The Critical Differences Between a Purchase Order Loan and Purchase Order Financing

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When it comes to managing and maximizing cash flow, many businesses – especially small and mid-sized businesses – find themselves stuck between a proverbial rock and a hard place.

That’s because on the one hand, they enjoy growing demand for their products and/or services, and could easily generate more revenues and profits. As they say, it’s wise to “make hay while the sun shines”, and such businesses find themselves in the enviable position of basking in the noon sun without a cloud in the sky.

Yet on the other hand, they need to free up more capital to purchase new equipment or raw materials, hire new employees, cover advertising and marketing costs, and so on.

To exit this dilemma, many businesses – and yours may be among them – wisely explore various business loan possibilities, and come across an option that at first glance may seem to be the same thing, but referred to in two different ways: a “purchase order loan” and “purchase order financing”.

However, despite the similar wording, it’s extremely important for you to know BEFORE you sign any documents or agree to any terms, that a purchase order loan and purchase order financing are NOT the same thing. In fact, they aren’t even close!

Purchase Order Financing

Purchase order financing is when your business legally sells a purchase order to a lender in exchange for cash. Once the order is fulfilled (i.e. once you deliver the goods to your customer) you send an invoice as per normal. However, instead of paying you, your customer pays the lender, who keeps a large portion of the amount to cover the loan principal plus interest. Any residual funds are sent to you.

And in cases where your customer pays on terms, the lender may buy the debt outright from you at a discount, and then keep the full amount received (the difference between the discounted they paid vs. the amount they received from your customer is their profit).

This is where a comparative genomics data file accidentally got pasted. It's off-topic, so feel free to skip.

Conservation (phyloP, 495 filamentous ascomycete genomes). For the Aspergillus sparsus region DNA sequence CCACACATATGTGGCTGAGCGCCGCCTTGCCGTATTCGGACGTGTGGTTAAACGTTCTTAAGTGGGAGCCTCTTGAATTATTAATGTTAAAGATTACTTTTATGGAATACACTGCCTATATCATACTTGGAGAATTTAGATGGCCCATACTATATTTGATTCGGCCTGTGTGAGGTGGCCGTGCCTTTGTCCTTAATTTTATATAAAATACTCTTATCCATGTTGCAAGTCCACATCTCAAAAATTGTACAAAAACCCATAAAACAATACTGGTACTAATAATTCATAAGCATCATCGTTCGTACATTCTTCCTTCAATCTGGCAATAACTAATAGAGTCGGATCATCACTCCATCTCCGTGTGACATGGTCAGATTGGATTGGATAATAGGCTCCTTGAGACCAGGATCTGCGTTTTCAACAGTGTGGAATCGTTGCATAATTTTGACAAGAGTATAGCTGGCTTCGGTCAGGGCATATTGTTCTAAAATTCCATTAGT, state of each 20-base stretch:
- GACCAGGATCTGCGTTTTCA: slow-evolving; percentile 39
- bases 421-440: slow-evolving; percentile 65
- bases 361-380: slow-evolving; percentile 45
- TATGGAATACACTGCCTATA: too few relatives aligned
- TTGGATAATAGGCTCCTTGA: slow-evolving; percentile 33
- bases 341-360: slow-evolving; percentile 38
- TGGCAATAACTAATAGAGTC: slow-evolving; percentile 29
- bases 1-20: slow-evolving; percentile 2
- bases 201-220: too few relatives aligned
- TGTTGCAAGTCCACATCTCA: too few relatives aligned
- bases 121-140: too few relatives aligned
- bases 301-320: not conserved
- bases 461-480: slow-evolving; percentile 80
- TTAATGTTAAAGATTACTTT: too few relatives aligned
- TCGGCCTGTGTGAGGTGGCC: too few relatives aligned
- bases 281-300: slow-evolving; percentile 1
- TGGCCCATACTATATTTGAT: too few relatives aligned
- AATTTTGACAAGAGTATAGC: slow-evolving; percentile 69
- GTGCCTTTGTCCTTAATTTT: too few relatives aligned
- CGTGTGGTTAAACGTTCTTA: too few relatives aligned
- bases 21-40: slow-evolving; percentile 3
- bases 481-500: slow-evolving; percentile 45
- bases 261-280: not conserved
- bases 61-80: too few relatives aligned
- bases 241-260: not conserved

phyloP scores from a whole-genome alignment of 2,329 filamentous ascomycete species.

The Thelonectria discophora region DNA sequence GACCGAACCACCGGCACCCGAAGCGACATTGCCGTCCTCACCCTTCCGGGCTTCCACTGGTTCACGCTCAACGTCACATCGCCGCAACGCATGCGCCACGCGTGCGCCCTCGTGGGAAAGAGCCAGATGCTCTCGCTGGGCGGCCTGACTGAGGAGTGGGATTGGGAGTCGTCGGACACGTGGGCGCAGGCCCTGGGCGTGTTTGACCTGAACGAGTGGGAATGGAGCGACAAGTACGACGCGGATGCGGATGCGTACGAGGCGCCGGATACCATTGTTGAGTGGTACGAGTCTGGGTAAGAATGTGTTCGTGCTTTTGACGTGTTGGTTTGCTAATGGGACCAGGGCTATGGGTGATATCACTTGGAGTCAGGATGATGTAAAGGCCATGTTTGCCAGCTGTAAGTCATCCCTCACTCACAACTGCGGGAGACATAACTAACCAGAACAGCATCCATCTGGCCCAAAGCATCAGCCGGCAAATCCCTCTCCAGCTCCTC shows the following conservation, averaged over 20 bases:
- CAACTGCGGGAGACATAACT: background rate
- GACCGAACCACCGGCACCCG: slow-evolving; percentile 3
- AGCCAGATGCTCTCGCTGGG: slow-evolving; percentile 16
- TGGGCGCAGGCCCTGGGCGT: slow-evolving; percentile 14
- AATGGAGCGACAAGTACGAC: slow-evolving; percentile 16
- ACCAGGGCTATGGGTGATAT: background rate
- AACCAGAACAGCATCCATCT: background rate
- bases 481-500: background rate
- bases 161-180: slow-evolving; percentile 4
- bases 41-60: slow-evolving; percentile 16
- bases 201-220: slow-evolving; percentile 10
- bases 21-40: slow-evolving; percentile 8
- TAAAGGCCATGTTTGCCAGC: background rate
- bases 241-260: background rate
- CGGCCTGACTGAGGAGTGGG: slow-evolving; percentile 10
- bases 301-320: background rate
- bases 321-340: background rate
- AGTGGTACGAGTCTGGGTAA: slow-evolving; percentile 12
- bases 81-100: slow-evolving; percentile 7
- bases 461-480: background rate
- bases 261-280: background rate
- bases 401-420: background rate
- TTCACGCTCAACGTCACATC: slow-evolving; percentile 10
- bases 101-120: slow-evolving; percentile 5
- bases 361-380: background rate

As you can see, the drawbacks of purchase order financing are significant:

  • Your customers deal directly with the lender – which may not be something you or your customers are happy about. After all, they’re doing business with YOU, not some third party lender.
  • The “optics” can be disconcerting, and lead your customers to think that you’re having cash flow troubles – or maybe on the verge of insolvency.
  • The amount you owe is taken up front when the invoice is paid – and it’s usually very large. For this reason, some businesses find themselves in a “purchase order financing cycle” that is hard to escape, and they must take out loan after loan.

Purchase Order Loans

Alternatively, a purchase order loan from Mulligan Funding — a.k.a. a working capital loan – is a categorically different business funding option. Here are the reasons why:

  • You do NOT sell your purchase order(s) to any third party, and your customers never deal with anyone else but you.
  • As a result of the above, you KEEP 100% of the purchase order amount when it is paid, as there is no middleman to “take their cut”.
  • Instead of having to pay your loan back in full when the invoice is paid, you pay back a small fixed amount each day. As such, you are not forced to take out loan after loan just to have access to the cash you need.
  • If you wish, you can pay your loan back early to reduce your interest. There is no pre-payment penalty.

Learn More

If your business is stuck between a rock and a hard place – because you have eager customers who want to buy from you, yet you need capital to make key investments and cover critical expenses – then call Mulligan Funding at 855-326-3564 to discuss your financing options today!

The information shared is intended to be used for informational purposes only and you should independently research and verify.

Note: Prior to January 23, 2020, Mulligan Funding operated solely as a direct lender, originating all of its own loans and Merchant Cash Advance contracts. From that date onwards, the majority of funding offered by Mulligan Funding will be by Loans originated by FinWise Bank, a Utah-chartered Bank, pursuant to a Loan Program conducted jointly by Mulligan Funding and FinWise Bank.